Are you moving to Korea soon? There are a lot of social etiquette rules you should follow. Here is a basic guide to understanding the cultural differences and how to fit in!
1. Showing Kindness
Showing respect and generosity in Korea is big! When I first came to Korea, I had trouble using the subways and immediately someone came and directed me in the right direction. Most people living in Korea try their best to not disturb anyone! On subways they will speak quietly, on escalators they make space for those in a rush, and if they notice someone taking a picture they wait to pass. In Seoul specifically, people try their best to mind their own business. That means you don’t say ‘bless you’ if someone sneezes 😂 .
In America kindness is also shown, but in a completely different way! Kindness is shown through direct actions such as smiling, helping, or asking. Openness is seen as a type of politeness in America. However, when traveling to Korea, be sure not to push anyone’s boundaries as goodwill is viewed as being quiet and not bothering anyone else (unless needed).
You can show kindness in Korea by bowing at the store clerks or as a way to say thank you to strangers. You can also try not to take up too much space in the subway chairs, use both hands when receiving/giving something to someone, and apologize when you need to move through a crowd of people.
2. Subway Etiquette
Yes subway rules gets a whole separate section 😂 There are actually quite a few rules I recommend following when using the subway in Korea:
- Wait for everyone to exit before boarding the train
- Don’t sit in the seats reserved for the elderly
- Don’t be loud
- When sitting down, don’t cross your legs (it is seen as rude if there are a lot of people standing up)
- If it is very crowded and you need to get through, apologize (or if you aren’t comfortable using Korean, just gently tap the person on the shoulder to let them know you need to pass)
- Don’t eat on the train (you can’t now because of the pandemic, but even before COVID it was seen as rude to eat on the train)
Here is the complete guide to using the subway in Korea: Master the Subways in Korea
3. Body Language
Many Koreans tend to communicate a lot through body language! This is very helpful if you don’t know Korean. A few things you should remember:
- You can make an X with your arms to signal ‘no’ the same goes for when you see it! It just means no
- Don’t smile at strangers! It is seen as a slightly strange thing to do in Korea. Although this is a habit still stuck with me 😅 I am working on it T.T
- When buying something, the clerk will signal with their hands for you to put your card in and when take it out
- And of course bowing – this is seen as a sign of respect. It is important to do it when meeting someone for the first time, entering someone’s home, bumping into someone, thanking someone, etc. Bowing is a great way to show your appreciation. There are different types of bows, essentially the deeper it is, the more respectful. However, in most situations a slight bow with your head is great!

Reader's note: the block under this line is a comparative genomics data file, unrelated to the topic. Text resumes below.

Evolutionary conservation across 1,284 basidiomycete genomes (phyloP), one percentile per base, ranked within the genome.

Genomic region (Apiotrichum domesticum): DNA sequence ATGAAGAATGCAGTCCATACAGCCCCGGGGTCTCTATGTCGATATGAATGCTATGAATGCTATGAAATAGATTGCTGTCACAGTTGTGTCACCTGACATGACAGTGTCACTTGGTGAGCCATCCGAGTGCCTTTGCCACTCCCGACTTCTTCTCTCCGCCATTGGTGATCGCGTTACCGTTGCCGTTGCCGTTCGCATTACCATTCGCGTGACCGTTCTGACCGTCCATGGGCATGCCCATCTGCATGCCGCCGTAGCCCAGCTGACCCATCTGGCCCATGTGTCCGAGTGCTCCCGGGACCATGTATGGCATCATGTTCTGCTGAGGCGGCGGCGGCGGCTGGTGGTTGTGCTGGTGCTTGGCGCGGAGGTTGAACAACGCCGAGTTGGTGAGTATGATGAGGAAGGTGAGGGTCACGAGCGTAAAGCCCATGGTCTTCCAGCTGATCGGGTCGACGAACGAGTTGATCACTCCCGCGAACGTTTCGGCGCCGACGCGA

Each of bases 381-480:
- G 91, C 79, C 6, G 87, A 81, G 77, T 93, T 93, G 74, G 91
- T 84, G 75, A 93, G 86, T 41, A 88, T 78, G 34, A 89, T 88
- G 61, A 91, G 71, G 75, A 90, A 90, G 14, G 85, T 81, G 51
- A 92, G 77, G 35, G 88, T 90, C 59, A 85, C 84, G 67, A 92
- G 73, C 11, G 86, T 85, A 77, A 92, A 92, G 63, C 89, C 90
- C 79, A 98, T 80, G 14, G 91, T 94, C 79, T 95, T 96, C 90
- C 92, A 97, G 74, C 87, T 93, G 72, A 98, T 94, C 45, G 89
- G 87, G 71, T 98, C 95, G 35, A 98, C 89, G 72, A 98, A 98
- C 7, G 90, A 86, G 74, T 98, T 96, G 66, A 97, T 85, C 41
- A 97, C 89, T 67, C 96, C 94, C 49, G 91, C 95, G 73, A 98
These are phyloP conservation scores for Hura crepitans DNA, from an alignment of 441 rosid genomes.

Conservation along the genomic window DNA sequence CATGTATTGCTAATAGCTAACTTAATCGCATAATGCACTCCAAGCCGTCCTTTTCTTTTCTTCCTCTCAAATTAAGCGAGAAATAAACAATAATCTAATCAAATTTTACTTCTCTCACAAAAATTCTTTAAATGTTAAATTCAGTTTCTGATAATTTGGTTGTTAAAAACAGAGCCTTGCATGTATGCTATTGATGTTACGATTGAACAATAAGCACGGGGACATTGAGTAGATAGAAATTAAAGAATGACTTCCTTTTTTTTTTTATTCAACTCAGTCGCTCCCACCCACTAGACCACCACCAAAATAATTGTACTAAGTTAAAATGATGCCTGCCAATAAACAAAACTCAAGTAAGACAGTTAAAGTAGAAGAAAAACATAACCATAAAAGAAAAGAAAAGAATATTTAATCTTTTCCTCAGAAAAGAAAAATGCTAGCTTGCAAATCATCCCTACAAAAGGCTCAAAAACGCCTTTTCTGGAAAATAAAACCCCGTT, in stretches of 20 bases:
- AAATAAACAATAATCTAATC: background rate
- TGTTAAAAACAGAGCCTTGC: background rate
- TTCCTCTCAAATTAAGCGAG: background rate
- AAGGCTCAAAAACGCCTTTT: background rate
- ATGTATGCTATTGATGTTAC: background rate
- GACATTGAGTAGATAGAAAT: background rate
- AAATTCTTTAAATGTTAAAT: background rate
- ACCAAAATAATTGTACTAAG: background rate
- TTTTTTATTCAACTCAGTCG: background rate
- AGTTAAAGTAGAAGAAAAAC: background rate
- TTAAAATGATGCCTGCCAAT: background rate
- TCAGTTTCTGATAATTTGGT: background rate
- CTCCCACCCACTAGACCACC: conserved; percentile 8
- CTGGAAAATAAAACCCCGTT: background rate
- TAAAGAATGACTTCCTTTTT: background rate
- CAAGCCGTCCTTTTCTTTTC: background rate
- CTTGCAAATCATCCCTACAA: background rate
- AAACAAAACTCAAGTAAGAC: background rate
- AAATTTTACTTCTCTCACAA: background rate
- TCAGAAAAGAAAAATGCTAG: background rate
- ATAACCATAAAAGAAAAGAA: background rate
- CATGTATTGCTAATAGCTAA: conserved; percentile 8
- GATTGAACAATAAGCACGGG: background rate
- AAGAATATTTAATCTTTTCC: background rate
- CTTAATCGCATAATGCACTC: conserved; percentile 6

Body Language in America is a bit harder to generalize! Because so many cultures live together, there are many different forms of expressing oneself. One thing that many people do however, is to smile or wave at strangers. This is viewed as normal and kind in America.
4. Diet Culture
Diet culture in both Korea and America is very big. Just remember to be respectful. When I first came to Korea, I was surprised by the openness of dieting and comments on other people’s weights. It is something that happens and is normal in Korea.
Personally, I don’t engage in those types of conversations or comments, however I don’t judge or shut them down. You have to come with an understanding mindset. What is normal here is not necessarily something you may be comfortable with. Be ready to adapt.
5. Drinking Culture
Drinking culture is pretty big in Korea! If you are going out with a superior from a professional setting (like work) here is some advice:
- The youngest member should set the table with napkins, chopsticks, spoons, and water
- Don’t pour your own shot, it is bad luck- instead offer to pour someone elses shot (use your right hand to hold the bottle)
- When cheering with someone older than you, hold your shot glass slightly lower
- In a professional setting, make sure to hold the elbow of the arm you are cheering with
- It is custom to down/finish your drink on the first round
- Refuse if you can’t drink anymore! Nowadays people are very understanding, so if you drank too much or don’t want to continue drinking, its ok to say no (politely)
- Or just don’t finish the drink you already have 😂 In Korea no one will refill your glass until it’s completely empty, so take your time!
Korea’s culture is extremely different to the one you may be used to. It is important to come with an open mind and get ready to learn. This is just basic information to prepare yourself for the differences. However, each individual person is different and may not fit the culture norms.
The most important thing you should do is understand that this is a different country, with an entirely different history. What you think is normal, people living here may see as strange and vice-versa. Just be respectful, kind, and adapt.
You are sure to have a great time in Korea!!